The Purple Rose of Cairo

Movie review by Charles Cassady Jr., Common Sense Media
The Purple Rose of Cairo Poster Image

Common Sense says

age 12+

Whimsical Woody Allen love note to '30s films.

PG 1985 84 minutes

Parents say

age 9+

Based on 2 reviews

Kids say

age 11+

Based on 2 reviews

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Community Reviews

age 11+

Movie magic until the very end

This title, to those who have seen Allen's film, will know exactly what I mean, and know that I'm not knocking the film, but referring to its...interesting ending. Otherwise, it's a highly original tale by America's most neurotic storyteller about the power the movies can have on you, so much so that Jeff Daniels can walk straight off the screen! Daniels and Mia Farrow are excellent here, Daniels pulling double duty (you'll see), making both characters distinct and a joy to watch, and Farrow's Cecilia is so meek and likable you just want to wrap her up in a hug and give her an unlimited movie pass! Her character does begin to stand up for herself, which ultimately leaves a good message about defending yourself against bullies. The movie has some great meta-lines, since in fact, we are watching Mia Farrow in a movie watch a gets pretty self-referential. "I just met a wonderful man. He's fictional but you can't have everything" is a perfect summation of this movie: clever, adorable and not without its sadness.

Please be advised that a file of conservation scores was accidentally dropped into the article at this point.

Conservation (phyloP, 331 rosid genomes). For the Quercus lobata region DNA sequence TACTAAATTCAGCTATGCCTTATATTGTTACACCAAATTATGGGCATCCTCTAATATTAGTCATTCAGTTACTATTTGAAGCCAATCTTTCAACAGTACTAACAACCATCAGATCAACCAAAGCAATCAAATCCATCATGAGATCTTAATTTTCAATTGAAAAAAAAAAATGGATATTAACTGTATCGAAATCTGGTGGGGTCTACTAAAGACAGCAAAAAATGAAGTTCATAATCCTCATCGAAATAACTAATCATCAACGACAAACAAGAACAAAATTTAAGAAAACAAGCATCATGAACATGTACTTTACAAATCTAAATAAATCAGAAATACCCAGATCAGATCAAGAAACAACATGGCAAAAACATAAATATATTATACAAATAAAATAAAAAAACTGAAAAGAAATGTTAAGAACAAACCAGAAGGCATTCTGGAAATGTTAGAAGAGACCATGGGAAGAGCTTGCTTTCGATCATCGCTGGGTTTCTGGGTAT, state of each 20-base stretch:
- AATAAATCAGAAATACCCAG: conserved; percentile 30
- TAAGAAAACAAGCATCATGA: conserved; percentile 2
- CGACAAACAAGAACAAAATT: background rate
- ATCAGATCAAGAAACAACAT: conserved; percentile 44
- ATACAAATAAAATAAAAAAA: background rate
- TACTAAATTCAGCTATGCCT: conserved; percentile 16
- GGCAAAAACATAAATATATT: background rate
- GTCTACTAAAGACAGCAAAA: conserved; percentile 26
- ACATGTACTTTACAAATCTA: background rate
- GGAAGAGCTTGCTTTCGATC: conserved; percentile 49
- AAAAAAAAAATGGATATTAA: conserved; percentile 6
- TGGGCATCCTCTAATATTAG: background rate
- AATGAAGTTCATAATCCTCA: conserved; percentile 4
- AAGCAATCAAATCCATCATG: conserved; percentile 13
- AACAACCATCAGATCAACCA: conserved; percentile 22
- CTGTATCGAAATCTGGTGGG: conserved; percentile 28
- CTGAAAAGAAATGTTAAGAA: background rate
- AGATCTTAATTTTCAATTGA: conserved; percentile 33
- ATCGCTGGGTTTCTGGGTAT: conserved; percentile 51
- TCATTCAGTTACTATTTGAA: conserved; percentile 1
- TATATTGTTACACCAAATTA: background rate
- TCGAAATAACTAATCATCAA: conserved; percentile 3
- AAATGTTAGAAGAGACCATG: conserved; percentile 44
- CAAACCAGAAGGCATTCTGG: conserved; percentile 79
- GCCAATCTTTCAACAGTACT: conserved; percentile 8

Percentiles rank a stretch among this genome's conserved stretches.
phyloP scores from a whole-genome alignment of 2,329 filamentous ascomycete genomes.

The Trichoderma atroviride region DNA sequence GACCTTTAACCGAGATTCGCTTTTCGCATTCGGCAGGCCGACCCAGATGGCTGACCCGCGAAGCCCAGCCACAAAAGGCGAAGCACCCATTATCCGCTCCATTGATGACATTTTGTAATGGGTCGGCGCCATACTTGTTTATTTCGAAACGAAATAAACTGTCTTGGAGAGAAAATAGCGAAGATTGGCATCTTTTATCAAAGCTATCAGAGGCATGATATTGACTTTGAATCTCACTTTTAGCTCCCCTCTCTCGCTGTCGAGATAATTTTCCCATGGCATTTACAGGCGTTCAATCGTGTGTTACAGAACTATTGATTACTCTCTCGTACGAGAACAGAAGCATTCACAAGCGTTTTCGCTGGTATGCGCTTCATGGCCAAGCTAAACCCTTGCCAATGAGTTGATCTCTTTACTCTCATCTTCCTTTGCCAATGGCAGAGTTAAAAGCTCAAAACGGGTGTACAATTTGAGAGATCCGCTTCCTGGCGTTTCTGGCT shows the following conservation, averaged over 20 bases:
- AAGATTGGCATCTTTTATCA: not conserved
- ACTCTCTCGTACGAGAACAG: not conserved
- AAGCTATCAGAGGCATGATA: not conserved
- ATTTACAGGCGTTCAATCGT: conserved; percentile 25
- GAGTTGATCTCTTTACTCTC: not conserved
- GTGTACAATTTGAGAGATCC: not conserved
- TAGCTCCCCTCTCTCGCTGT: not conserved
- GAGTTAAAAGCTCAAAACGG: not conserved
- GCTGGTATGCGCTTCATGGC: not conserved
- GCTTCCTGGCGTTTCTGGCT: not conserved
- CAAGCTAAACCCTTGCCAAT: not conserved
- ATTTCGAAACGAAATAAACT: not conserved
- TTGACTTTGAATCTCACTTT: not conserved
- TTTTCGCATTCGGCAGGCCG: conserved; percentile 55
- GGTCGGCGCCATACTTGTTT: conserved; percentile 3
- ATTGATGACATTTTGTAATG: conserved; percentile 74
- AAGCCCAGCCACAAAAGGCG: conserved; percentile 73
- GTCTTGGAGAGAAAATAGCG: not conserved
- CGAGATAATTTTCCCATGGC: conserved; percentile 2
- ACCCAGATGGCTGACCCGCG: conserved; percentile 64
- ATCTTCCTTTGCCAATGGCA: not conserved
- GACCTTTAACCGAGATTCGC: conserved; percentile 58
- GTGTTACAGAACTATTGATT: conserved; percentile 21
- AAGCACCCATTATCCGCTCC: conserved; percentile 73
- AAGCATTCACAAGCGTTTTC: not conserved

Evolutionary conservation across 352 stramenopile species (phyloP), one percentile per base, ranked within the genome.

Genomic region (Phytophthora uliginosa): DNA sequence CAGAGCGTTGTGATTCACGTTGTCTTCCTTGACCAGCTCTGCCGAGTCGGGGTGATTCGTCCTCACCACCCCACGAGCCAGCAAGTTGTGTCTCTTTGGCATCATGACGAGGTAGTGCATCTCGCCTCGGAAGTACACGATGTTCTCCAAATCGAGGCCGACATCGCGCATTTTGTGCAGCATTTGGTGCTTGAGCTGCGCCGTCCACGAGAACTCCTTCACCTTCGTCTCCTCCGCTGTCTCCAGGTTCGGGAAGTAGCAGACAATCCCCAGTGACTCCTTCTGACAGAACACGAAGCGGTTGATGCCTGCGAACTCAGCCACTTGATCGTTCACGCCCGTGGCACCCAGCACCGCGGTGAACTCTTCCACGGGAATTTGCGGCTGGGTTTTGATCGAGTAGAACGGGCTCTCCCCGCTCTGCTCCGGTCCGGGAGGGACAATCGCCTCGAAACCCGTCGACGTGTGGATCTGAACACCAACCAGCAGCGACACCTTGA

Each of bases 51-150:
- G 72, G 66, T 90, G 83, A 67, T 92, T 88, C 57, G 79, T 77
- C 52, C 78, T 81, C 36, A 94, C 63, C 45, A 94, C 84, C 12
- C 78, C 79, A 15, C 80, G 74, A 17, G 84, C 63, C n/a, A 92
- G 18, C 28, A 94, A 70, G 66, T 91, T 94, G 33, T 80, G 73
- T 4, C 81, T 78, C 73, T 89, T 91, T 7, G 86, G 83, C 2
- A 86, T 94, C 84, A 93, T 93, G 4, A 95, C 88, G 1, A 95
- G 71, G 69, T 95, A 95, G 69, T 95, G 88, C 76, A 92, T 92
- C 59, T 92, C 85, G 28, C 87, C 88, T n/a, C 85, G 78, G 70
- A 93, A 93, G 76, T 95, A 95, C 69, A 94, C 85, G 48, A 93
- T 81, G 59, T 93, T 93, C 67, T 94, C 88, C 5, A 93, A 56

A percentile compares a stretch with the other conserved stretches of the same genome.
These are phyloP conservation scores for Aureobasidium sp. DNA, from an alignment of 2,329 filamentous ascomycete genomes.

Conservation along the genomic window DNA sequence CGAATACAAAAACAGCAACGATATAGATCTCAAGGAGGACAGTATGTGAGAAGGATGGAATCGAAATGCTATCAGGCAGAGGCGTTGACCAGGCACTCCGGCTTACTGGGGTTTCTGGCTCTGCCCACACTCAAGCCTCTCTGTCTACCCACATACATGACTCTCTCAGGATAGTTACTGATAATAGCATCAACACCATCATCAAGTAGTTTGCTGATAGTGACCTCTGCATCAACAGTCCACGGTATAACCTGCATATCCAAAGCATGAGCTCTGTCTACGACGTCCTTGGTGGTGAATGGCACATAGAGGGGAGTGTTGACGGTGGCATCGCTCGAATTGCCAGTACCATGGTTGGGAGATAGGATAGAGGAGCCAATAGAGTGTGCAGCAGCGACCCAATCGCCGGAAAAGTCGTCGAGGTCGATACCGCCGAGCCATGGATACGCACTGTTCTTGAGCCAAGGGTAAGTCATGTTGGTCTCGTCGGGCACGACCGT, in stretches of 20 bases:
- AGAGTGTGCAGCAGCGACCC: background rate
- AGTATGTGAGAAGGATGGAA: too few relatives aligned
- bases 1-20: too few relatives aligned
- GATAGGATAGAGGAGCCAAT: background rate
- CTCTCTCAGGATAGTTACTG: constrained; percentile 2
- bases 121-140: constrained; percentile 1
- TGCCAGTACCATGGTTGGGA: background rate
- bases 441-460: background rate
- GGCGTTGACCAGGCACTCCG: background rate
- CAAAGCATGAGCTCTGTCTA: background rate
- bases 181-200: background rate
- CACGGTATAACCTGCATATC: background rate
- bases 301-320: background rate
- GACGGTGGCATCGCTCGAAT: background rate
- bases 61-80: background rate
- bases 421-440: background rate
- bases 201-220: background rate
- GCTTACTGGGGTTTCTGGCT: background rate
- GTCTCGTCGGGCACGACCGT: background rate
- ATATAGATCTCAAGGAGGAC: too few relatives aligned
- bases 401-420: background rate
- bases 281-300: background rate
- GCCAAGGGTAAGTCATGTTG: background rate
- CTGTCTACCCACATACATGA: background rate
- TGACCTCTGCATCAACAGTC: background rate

age 6+

One of Allen's best film to date

Woody's stories are often derivative, but he's forgiven that, usually, because the results are good and ultimately do deserve his signature. For PURPLE ROSE, he swipes Buster Keaton's gimmick in SHERLOCK, JR., then lets his imagination run free as he did in the best of his NEW YORKER stories. We wind up with the most fascinating and realistic meditation regarding what it is to be an audience, a viewer's relationship to art, art's relationship to reality. The triumph is amazing, because, despite the depth of the symbolism, PURPLE ROSE can also be seen as sheer entertainment; on its surface, it is still one of the most entertaining pictures Woody has ever made. Farrow and Aiello are marvelous here; Mia, who is quite underrated, has only been as good once -- in BROADWAY DANNY ROSE. The photography is superb, influenced perhaps by Edward Hopper with generally less obvious light sources. Splendid, splendid work.

Movie Details

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